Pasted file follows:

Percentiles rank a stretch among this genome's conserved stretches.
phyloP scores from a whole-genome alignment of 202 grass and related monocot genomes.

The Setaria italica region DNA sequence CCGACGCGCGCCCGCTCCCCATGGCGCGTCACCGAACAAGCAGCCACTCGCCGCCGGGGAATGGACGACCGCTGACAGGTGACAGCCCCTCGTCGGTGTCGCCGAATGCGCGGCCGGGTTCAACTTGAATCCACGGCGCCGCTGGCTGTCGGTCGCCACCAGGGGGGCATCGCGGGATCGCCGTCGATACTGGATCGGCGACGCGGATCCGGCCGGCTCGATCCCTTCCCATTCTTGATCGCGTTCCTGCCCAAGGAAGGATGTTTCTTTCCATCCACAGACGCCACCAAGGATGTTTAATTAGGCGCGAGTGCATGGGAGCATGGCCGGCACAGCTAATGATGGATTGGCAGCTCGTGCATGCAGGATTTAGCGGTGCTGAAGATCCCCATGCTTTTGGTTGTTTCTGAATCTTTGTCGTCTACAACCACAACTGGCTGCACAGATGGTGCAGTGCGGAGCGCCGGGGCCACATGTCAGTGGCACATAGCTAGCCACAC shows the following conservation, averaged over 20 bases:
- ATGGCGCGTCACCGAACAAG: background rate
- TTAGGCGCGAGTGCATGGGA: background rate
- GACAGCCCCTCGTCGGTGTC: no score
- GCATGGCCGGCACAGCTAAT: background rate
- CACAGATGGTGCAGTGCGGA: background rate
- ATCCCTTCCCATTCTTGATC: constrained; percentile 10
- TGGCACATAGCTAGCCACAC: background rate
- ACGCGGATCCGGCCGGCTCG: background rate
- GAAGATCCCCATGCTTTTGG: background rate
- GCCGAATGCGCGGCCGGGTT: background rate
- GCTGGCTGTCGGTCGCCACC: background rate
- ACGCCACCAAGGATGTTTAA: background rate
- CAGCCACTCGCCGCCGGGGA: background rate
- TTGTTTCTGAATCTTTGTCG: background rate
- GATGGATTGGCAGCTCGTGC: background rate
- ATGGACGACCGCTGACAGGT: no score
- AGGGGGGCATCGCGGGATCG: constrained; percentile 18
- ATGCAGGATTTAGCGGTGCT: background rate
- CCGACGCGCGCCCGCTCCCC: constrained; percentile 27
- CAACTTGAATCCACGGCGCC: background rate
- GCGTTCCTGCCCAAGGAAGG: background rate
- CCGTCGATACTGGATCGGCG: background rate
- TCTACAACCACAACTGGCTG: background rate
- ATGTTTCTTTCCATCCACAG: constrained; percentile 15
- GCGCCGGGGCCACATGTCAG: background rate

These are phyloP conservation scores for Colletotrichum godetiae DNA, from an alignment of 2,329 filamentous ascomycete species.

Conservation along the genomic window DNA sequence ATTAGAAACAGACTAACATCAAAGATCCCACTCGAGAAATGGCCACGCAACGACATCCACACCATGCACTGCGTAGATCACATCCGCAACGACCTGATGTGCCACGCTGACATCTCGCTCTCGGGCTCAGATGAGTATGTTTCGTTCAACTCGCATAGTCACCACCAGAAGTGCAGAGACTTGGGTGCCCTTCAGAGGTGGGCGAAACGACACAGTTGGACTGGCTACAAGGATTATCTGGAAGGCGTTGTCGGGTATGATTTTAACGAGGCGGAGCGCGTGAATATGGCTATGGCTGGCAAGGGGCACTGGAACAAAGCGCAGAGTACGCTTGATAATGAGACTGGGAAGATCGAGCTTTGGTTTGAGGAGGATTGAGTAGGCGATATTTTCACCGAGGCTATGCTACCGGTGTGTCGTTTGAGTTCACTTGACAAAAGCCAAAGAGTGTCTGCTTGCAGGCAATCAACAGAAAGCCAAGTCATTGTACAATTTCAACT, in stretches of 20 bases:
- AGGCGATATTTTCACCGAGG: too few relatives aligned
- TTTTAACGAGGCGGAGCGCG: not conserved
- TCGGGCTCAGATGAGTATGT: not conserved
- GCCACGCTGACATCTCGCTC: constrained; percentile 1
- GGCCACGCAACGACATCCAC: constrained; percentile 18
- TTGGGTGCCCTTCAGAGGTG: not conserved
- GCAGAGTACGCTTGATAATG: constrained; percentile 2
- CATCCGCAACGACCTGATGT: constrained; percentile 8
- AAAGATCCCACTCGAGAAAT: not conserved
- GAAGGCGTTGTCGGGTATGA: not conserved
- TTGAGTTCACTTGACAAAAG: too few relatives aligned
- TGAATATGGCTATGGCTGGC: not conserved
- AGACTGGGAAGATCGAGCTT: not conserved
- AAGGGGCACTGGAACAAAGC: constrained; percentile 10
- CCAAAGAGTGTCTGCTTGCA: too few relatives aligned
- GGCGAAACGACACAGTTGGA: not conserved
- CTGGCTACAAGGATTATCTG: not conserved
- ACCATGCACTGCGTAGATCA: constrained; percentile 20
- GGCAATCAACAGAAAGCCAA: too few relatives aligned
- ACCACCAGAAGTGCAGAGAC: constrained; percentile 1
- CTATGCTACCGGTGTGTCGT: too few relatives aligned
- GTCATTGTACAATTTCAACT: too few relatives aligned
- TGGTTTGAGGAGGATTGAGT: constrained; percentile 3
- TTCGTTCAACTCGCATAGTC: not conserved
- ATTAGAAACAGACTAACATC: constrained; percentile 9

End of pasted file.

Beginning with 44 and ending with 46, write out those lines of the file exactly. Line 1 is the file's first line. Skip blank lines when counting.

- AAGGGGCACTGGAACAAAGC: constrained; percentile 10
- CCAAAGAGTGTCTGCTTGCA: too few relatives aligned
- GGCGAAACGACACAGTTGGA: not conserved